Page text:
Do you involve Parents in your Young Athletes training programs?


Should you?


Does long-term success INCREASE when you do?


Why and How you can involve Parents in your facility or Young Athletes training programs to ensure success…



Speaking Of Long Term Success, Look At This:




A Youth Fitness Success Story – Part 3

Here’s where I left off with ‘Part 2’ of the Dave Gleason chronicle:


"More on the training and business side in a bit, though, for now, I want to explain what Athletic Revolution has done for me, my life and my career…"


Now, here’s where we pick it up for ‘Part 3’:



I Have the Opportunity to Effect a Generation and Build Wealth and Financial Stability in the Process



The Fitness & Sport Training industry is very young.


And not unlike any other industry’s growing pains, the evidence of our ‘youth’ can be seen everywhere.


We spend hours creating, designing and implementing training programs for our clients and have next to no time left for business systems generation or management.


We cram in things like marketing, press releasing, advertising and networking whenever we have a free moment (assuming we know how to do any of those things properly at all).


If we get sick or (gasp) want to take a day or week off… We don’t get paid.  And man, can that hurt.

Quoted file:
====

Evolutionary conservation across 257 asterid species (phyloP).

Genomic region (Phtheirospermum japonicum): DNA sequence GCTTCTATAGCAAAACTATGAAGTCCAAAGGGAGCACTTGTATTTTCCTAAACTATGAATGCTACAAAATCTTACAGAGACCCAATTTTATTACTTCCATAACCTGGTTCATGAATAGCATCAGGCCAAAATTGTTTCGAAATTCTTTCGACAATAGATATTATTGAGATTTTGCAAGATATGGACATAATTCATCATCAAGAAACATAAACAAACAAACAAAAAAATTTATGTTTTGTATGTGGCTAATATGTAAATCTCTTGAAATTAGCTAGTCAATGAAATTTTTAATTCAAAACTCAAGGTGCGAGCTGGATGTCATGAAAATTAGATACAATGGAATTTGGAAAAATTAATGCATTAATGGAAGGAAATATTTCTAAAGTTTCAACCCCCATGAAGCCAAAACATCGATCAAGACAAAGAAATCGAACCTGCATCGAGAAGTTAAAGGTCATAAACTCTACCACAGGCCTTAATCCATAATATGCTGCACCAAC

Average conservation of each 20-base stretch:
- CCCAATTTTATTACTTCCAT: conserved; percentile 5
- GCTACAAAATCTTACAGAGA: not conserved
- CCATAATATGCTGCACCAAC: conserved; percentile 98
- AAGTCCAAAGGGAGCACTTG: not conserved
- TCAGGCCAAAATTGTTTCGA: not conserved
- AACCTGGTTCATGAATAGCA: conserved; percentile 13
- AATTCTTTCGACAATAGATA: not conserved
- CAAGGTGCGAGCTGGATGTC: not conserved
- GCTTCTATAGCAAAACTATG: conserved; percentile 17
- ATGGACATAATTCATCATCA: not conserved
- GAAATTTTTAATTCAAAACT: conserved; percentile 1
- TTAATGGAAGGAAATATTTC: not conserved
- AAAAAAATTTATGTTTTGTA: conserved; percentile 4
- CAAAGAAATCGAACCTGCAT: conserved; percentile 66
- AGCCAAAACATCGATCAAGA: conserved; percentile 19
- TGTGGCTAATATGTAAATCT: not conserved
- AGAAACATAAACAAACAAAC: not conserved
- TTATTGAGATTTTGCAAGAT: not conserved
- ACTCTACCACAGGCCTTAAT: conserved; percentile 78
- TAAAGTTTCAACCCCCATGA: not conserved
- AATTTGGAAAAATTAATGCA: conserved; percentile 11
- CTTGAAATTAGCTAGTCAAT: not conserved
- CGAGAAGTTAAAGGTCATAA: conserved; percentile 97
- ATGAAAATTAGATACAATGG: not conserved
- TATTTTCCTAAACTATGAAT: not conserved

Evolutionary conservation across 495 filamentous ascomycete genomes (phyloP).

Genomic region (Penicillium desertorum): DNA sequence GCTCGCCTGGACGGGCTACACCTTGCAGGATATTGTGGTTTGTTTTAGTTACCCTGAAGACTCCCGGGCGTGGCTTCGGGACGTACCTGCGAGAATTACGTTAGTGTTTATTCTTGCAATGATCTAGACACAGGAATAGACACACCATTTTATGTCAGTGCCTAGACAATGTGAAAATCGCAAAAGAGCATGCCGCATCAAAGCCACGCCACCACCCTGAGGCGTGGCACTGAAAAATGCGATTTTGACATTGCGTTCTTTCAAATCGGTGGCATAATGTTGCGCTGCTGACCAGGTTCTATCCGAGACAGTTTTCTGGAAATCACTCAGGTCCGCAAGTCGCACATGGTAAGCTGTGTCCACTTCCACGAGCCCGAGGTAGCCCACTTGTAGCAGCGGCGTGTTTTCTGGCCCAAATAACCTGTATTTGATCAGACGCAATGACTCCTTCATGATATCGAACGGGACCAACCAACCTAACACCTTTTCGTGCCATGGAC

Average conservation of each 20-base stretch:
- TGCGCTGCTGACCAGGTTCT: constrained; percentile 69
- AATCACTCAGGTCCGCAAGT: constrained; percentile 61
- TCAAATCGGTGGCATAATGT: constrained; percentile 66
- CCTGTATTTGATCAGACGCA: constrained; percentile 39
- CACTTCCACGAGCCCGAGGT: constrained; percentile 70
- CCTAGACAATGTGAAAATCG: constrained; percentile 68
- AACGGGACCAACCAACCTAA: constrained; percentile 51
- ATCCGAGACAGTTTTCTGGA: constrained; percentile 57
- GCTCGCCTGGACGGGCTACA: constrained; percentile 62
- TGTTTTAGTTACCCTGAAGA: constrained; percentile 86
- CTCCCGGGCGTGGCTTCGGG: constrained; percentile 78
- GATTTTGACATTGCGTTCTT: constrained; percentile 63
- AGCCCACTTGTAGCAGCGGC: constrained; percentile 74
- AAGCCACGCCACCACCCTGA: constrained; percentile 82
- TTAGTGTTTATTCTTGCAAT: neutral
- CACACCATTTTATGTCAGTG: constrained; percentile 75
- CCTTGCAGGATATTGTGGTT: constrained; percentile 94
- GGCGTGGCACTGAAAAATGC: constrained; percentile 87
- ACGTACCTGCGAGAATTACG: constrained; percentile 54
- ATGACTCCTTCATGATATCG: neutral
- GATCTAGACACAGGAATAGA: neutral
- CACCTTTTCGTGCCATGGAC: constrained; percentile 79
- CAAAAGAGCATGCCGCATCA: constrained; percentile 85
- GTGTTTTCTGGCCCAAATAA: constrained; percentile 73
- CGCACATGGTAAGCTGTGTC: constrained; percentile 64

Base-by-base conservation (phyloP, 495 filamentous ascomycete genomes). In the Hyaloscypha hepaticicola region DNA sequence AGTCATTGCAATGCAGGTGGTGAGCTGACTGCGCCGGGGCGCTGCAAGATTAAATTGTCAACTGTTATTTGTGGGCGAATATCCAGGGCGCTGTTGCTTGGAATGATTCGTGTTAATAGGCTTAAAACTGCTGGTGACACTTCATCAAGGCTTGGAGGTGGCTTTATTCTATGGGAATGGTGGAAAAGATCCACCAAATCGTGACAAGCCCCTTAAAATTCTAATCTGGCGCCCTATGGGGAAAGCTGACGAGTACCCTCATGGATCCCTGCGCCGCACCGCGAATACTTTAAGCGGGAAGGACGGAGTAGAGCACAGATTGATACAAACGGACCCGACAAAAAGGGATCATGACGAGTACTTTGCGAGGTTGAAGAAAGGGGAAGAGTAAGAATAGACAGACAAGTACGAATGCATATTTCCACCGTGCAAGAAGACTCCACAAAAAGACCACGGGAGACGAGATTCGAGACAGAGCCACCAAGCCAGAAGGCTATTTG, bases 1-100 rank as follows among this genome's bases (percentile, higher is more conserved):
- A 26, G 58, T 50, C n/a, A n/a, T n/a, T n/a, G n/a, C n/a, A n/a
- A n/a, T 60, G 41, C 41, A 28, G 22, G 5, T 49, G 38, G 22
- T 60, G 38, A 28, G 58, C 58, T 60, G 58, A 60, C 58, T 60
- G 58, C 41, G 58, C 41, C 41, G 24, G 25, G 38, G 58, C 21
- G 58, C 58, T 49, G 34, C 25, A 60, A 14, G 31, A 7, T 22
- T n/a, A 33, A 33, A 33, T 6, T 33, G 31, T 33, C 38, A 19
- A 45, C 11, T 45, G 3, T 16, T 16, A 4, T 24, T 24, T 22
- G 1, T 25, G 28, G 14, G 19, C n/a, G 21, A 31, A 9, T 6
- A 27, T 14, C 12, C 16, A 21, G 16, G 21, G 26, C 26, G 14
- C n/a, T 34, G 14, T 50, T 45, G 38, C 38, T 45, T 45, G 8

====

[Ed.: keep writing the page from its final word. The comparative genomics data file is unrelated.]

We remain at the mercy of our clients who can freely opt to be without our services at any time and entirely alter our monthly revenues and lifestyle budget with one ‘cancel’ phone call.


We wake up early, work all hours and cater to the whims of whenever our services are wanted for fear of leaving any scrap of money on the table.


We exist in the double-edged-sword world of wishing to grow and expanding our profits, but knowing if we do, we risk spreading ourselves even more thinly.


Sound familiar?


It’s a precarious balancing act that sounds alluring at first (the prospects of making $75 an hour), but reality can set in awfully quick…



Youth Fitness Training Tug-Of-War?

Youth Fitness Training Sample program from Dr. Kwame Brown


Skip Tag 10 minutes


  • Cones (and line chalk if you have it) to mark off area
  • Colored pinnies (optional)



  • Split into teams at opposite corners of the area
  • The first group is “it” (pick a color for them)
  • The second group is to be chased (wearing the other color)
  • Instruct the students that they must skip only
  • If anyone is tagged or caught running, they must do 5 lunges to get back in
  • The game round is over when everyone on Team 2 is tagged.  Roles are reversed



  • Call out “freeze” randomly to keep it unpredictable
  • Make sure that you instruct students on proper touching
  • If the students can’t touch lightly, give them something soft like a balled up t-shirt to tag with



  • Agility
  • Teamwork
  • Acceleration



Youth Fitness Business Insider [audio]

youth fitness business

I start this 60-minute audio interview with the business genius Pat Rigsby by saying:


“You’re not going to get this information out of any books and you won’t hear this any other place”


This is one of the key elements to how Pat and myself have both built successful Youth Fitness business and Sport Training businesses.